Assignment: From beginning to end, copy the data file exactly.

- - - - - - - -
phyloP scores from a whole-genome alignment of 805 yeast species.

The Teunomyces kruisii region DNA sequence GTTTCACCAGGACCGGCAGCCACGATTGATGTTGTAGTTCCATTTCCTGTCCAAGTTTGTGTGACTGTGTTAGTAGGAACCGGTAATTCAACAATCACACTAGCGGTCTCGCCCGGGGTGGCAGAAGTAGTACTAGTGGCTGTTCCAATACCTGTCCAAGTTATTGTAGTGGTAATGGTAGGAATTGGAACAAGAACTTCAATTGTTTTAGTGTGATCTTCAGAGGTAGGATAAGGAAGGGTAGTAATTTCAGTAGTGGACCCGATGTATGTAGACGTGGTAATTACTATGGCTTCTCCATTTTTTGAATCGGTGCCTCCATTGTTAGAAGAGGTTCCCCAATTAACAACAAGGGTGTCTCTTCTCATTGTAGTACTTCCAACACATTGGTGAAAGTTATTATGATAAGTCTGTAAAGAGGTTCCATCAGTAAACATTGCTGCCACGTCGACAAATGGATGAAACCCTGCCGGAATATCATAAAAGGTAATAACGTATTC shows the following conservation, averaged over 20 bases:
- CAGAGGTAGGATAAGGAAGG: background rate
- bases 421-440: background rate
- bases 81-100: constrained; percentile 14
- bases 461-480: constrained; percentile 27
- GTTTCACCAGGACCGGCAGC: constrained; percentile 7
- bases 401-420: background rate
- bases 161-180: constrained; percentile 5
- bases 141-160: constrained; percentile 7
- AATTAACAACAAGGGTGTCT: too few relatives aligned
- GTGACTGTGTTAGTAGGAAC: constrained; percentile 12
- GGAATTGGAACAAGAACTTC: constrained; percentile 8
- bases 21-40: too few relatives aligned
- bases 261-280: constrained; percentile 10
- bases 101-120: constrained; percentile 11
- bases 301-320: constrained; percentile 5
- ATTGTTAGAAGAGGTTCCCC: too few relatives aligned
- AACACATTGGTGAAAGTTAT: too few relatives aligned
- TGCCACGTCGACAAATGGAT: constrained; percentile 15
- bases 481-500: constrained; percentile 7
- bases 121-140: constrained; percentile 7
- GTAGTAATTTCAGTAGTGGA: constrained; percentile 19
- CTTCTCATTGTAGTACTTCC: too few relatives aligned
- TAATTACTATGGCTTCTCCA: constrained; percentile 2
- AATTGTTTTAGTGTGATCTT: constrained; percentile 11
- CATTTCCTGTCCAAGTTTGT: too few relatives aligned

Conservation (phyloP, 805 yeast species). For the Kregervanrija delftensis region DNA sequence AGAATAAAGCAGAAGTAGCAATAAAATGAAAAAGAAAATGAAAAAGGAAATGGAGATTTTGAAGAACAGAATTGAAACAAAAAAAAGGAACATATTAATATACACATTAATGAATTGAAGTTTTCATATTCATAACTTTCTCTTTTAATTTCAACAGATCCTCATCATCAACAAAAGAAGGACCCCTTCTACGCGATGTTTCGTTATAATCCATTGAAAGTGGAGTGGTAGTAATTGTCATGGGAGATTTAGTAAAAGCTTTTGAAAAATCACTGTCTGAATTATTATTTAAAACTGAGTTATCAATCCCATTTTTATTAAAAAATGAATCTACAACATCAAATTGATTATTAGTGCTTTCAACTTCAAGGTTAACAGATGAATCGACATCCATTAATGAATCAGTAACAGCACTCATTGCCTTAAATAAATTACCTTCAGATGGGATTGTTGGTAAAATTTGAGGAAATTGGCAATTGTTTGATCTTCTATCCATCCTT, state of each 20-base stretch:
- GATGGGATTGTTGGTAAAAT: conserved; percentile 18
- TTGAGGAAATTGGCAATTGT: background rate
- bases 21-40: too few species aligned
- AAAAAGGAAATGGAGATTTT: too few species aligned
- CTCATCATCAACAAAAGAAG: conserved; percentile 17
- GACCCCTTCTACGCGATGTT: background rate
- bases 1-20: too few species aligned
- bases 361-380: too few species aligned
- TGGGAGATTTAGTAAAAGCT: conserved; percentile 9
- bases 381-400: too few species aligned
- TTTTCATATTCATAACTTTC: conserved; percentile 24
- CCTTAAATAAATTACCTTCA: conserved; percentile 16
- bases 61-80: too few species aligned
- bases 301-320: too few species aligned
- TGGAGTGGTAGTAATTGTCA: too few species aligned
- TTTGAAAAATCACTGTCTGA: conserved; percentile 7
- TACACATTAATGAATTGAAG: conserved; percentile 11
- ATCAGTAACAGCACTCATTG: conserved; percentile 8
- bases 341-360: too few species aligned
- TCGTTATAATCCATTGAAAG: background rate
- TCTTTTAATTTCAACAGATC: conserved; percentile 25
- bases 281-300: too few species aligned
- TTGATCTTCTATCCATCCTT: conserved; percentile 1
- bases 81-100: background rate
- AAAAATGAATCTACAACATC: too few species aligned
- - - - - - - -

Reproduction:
phyloP scores from a whole-genome alignment of 805 yeast species.

The Teunomyces kruisii region DNA sequence GTTTCACCAGGACCGGCAGCCACGATTGATGTTGTAGTTCCATTTCCTGTCCAAGTTTGTGTGACTGTGTTAGTAGGAACCGGTAATTCAACAATCACACTAGCGGTCTCGCCCGGGGTGGCAGAAGTAGTACTAGTGGCTGTTCCAATACCTGTCCAAGTTATTGTAGTGGTAATGGTAGGAATTGGAACAAGAACTTCAATTGTTTTAGTGTGATCTTCAGAGGTAGGATAAGGAAGGGTAGTAATTTCAGTAGTGGACCCGATGTATGTAGACGTGGTAATTACTATGGCTTCTCCATTTTTTGAATCGGTGCCTCCATTGTTAGAAGAGGTTCCCCAATTAACAACAAGGGTGTCTCTTCTCATTGTAGTACTTCCAACACATTGGTGAAAGTTATTATGATAAGTCTGTAAAGAGGTTCCATCAGTAAACATTGCTGCCACGTCGACAAATGGATGAAACCCTGCCGGAATATCATAAAAGGTAATAACGTATTC shows the following conservation, averaged over 20 bases:
- CAGAGGTAGGATAAGGAAGG: background rate
- bases 421-440: background rate
- bases 81-100: constrained; percentile 14
- bases 461-480: constrained; percentile 27
- GTTTCACCAGGACCGGCAGC: constrained; percentile 7
- bases 401-420: background rate
- bases 161-180: constrained; percentile 5
- bases 141-160: constrained; percentile 7
- AATTAACAACAAGGGTGTCT: too few relatives aligned
- GTGACTGTGTTAGTAGGAAC: constrained; percentile 12
- GGAATTGGAACAAGAACTTC: constrained; percentile 8
- bases 21-40: too few relatives aligned
- bases 261-280: constrained; percentile 10
- bases 101-120: constrained; percentile 11
- bases 301-320: constrained; percentile 5
- ATTGTTAGAAGAGGTTCCCC: too few relatives aligned
- AACACATTGGTGAAAGTTAT: too few relatives aligned
- TGCCACGTCGACAAATGGAT: constrained; percentile 15
- bases 481-500: constrained; percentile 7
- bases 121-140: constrained; percentile 7
- GTAGTAATTTCAGTAGTGGA: constrained; percentile 19
- CTTCTCATTGTAGTACTTCC: too few relatives aligned
- TAATTACTATGGCTTCTCCA: constrained; percentile 2
- AATTGTTTTAGTGTGATCTT: constrained; percentile 11
- CATTTCCTGTCCAAGTTTGT: too few relatives aligned

Conservation (phyloP, 805 yeast species). For the Kregervanrija delftensis region DNA sequence AGAATAAAGCAGAAGTAGCAATAAAATGAAAAAGAAAATGAAAAAGGAAATGGAGATTTTGAAGAACAGAATTGAAACAAAAAAAAGGAACATATTAATATACACATTAATGAATTGAAGTTTTCATATTCATAACTTTCTCTTTTAATTTCAACAGATCCTCATCATCAACAAAAGAAGGACCCCTTCTACGCGATGTTTCGTTATAATCCATTGAAAGTGGAGTGGTAGTAATTGTCATGGGAGATTTAGTAAAAGCTTTTGAAAAATCACTGTCTGAATTATTATTTAAAACTGAGTTATCAATCCCATTTTTATTAAAAAATGAATCTACAACATCAAATTGATTATTAGTGCTTTCAACTTCAAGGTTAACAGATGAATCGACATCCATTAATGAATCAGTAACAGCACTCATTGCCTTAAATAAATTACCTTCAGATGGGATTGTTGGTAAAATTTGAGGAAATTGGCAATTGTTTGATCTTCTATCCATCCTT, state of each 20-base stretch:
- GATGGGATTGTTGGTAAAAT: conserved; percentile 18
- TTGAGGAAATTGGCAATTGT: background rate
- bases 21-40: too few species aligned
- AAAAAGGAAATGGAGATTTT: too few species aligned
- CTCATCATCAACAAAAGAAG: conserved; percentile 17
- GACCCCTTCTACGCGATGTT: background rate
- bases 1-20: too few species aligned
- bases 361-380: too few species aligned
- TGGGAGATTTAGTAAAAGCT: conserved; percentile 9
- bases 381-400: too few species aligned
- TTTTCATATTCATAACTTTC: conserved; percentile 24
- CCTTAAATAAATTACCTTCA: conserved; percentile 16
- bases 61-80: too few species aligned
- bases 301-320: too few species aligned
- TGGAGTGGTAGTAATTGTCA: too few species aligned
- TTTGAAAAATCACTGTCTGA: conserved; percentile 7
- TACACATTAATGAATTGAAG: conserved; percentile 11
- ATCAGTAACAGCACTCATTG: conserved; percentile 8
- bases 341-360: too few species aligned
- TCGTTATAATCCATTGAAAG: background rate
- TCTTTTAATTTCAACAGATC: conserved; percentile 25
- bases 281-300: too few species aligned
- TTGATCTTCTATCCATCCTT: conserved; percentile 1
- bases 81-100: background rate
- AAAAATGAATCTACAACATC: too few species aligned